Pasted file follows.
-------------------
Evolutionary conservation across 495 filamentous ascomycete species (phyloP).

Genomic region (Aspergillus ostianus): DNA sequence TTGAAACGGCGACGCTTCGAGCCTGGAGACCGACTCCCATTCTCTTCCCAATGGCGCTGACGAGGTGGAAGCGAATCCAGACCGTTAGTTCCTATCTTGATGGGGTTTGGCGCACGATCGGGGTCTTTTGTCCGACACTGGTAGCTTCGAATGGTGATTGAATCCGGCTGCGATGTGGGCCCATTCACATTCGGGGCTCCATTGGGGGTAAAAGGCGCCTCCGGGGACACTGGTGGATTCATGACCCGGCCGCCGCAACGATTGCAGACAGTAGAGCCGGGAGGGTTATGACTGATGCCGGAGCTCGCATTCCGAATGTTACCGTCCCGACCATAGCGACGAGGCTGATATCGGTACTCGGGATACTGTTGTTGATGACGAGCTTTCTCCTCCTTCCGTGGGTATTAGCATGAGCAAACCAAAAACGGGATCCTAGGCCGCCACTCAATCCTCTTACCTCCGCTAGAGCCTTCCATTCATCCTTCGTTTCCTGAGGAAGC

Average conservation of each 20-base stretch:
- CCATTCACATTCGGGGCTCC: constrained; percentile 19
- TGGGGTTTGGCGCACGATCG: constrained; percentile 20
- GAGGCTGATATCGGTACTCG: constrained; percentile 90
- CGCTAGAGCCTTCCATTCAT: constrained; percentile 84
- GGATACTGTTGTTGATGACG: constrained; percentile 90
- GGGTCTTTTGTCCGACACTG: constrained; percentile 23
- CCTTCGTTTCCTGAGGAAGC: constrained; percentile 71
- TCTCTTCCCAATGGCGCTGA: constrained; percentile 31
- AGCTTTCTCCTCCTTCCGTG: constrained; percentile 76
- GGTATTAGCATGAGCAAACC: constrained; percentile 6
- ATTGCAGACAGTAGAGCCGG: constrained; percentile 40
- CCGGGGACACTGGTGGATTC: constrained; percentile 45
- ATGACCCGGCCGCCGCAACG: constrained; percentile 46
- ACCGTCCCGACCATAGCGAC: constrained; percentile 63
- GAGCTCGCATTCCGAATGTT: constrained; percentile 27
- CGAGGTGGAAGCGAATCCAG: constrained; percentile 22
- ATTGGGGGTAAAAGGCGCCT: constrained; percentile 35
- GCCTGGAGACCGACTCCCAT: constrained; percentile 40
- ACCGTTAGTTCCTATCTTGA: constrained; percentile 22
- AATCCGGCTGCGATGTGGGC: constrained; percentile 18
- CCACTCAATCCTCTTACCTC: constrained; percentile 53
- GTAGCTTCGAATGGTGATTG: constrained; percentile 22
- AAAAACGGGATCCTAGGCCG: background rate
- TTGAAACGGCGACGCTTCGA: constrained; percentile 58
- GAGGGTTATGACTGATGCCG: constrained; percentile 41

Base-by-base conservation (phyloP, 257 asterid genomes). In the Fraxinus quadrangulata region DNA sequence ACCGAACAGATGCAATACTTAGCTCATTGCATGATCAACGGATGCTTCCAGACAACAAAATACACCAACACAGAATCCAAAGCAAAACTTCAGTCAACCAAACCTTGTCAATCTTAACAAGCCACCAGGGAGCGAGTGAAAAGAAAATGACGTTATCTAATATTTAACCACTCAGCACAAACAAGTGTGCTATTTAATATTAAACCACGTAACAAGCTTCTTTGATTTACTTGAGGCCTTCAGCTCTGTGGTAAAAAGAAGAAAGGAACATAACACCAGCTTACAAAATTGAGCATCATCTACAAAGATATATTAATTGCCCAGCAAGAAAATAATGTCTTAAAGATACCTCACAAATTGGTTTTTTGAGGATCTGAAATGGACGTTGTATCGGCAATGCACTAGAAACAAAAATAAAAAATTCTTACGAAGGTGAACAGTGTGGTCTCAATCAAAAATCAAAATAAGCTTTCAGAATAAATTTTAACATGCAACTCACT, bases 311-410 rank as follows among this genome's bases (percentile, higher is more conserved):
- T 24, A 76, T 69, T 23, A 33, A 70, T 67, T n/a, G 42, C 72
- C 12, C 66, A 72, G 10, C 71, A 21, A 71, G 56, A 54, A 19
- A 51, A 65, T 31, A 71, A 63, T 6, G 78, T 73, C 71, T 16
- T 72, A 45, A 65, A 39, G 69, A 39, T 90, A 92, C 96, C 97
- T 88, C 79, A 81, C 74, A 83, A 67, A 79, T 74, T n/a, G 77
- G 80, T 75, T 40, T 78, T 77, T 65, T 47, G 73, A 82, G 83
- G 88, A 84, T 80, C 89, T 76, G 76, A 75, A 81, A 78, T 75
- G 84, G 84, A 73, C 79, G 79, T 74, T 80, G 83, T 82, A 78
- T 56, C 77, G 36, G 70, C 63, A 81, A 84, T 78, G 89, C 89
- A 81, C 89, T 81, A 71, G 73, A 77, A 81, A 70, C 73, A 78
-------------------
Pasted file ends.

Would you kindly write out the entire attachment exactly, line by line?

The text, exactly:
Evolutionary conservation across 495 filamentous ascomycete species (phyloP).

Genomic region (Aspergillus ostianus): DNA sequence TTGAAACGGCGACGCTTCGAGCCTGGAGACCGACTCCCATTCTCTTCCCAATGGCGCTGACGAGGTGGAAGCGAATCCAGACCGTTAGTTCCTATCTTGATGGGGTTTGGCGCACGATCGGGGTCTTTTGTCCGACACTGGTAGCTTCGAATGGTGATTGAATCCGGCTGCGATGTGGGCCCATTCACATTCGGGGCTCCATTGGGGGTAAAAGGCGCCTCCGGGGACACTGGTGGATTCATGACCCGGCCGCCGCAACGATTGCAGACAGTAGAGCCGGGAGGGTTATGACTGATGCCGGAGCTCGCATTCCGAATGTTACCGTCCCGACCATAGCGACGAGGCTGATATCGGTACTCGGGATACTGTTGTTGATGACGAGCTTTCTCCTCCTTCCGTGGGTATTAGCATGAGCAAACCAAAAACGGGATCCTAGGCCGCCACTCAATCCTCTTACCTCCGCTAGAGCCTTCCATTCATCCTTCGTTTCCTGAGGAAGC

Average conservation of each 20-base stretch:
- CCATTCACATTCGGGGCTCC: constrained; percentile 19
- TGGGGTTTGGCGCACGATCG: constrained; percentile 20
- GAGGCTGATATCGGTACTCG: constrained; percentile 90
- CGCTAGAGCCTTCCATTCAT: constrained; percentile 84
- GGATACTGTTGTTGATGACG: constrained; percentile 90
- GGGTCTTTTGTCCGACACTG: constrained; percentile 23
- CCTTCGTTTCCTGAGGAAGC: constrained; percentile 71
- TCTCTTCCCAATGGCGCTGA: constrained; percentile 31
- AGCTTTCTCCTCCTTCCGTG: constrained; percentile 76
- GGTATTAGCATGAGCAAACC: constrained; percentile 6
- ATTGCAGACAGTAGAGCCGG: constrained; percentile 40
- CCGGGGACACTGGTGGATTC: constrained; percentile 45
- ATGACCCGGCCGCCGCAACG: constrained; percentile 46
- ACCGTCCCGACCATAGCGAC: constrained; percentile 63
- GAGCTCGCATTCCGAATGTT: constrained; percentile 27
- CGAGGTGGAAGCGAATCCAG: constrained; percentile 22
- ATTGGGGGTAAAAGGCGCCT: constrained; percentile 35
- GCCTGGAGACCGACTCCCAT: constrained; percentile 40
- ACCGTTAGTTCCTATCTTGA: constrained; percentile 22
- AATCCGGCTGCGATGTGGGC: constrained; percentile 18
- CCACTCAATCCTCTTACCTC: constrained; percentile 53
- GTAGCTTCGAATGGTGATTG: constrained; percentile 22
- AAAAACGGGATCCTAGGCCG: background rate
- TTGAAACGGCGACGCTTCGA: constrained; percentile 58
- GAGGGTTATGACTGATGCCG: constrained; percentile 41

Base-by-base conservation (phyloP, 257 asterid genomes). In the Fraxinus quadrangulata region DNA sequence ACCGAACAGATGCAATACTTAGCTCATTGCATGATCAACGGATGCTTCCAGACAACAAAATACACCAACACAGAATCCAAAGCAAAACTTCAGTCAACCAAACCTTGTCAATCTTAACAAGCCACCAGGGAGCGAGTGAAAAGAAAATGACGTTATCTAATATTTAACCACTCAGCACAAACAAGTGTGCTATTTAATATTAAACCACGTAACAAGCTTCTTTGATTTACTTGAGGCCTTCAGCTCTGTGGTAAAAAGAAGAAAGGAACATAACACCAGCTTACAAAATTGAGCATCATCTACAAAGATATATTAATTGCCCAGCAAGAAAATAATGTCTTAAAGATACCTCACAAATTGGTTTTTTGAGGATCTGAAATGGACGTTGTATCGGCAATGCACTAGAAACAAAAATAAAAAATTCTTACGAAGGTGAACAGTGTGGTCTCAATCAAAAATCAAAATAAGCTTTCAGAATAAATTTTAACATGCAACTCACT, bases 311-410 rank as follows among this genome's bases (percentile, higher is more conserved):
- T 24, A 76, T 69, T 23, A 33, A 70, T 67, T n/a, G 42, C 72
- C 12, C 66, A 72, G 10, C 71, A 21, A 71, G 56, A 54, A 19
- A 51, A 65, T 31, A 71, A 63, T 6, G 78, T 73, C 71, T 16
- T 72, A 45, A 65, A 39, G 69, A 39, T 90, A 92, C 96, C 97
- T 88, C 79, A 81, C 74, A 83, A 67, A 79, T 74, T n/a, G 77
- G 80, T 75, T 40, T 78, T 77, T 65, T 47, G 73, A 82, G 83
- G 88, A 84, T 80, C 89, T 76, G 76, A 75, A 81, A 78, T 75
- G 84, G 84, A 73, C 79, G 79, T 74, T 80, G 83, T 82, A 78
- T 56, C 77, G 36, G 70, C 63, A 81, A 84, T 78, G 89, C 89
- A 81, C 89, T 81, A 71, G 73, A 77, A 81, A 70, C 73, A 78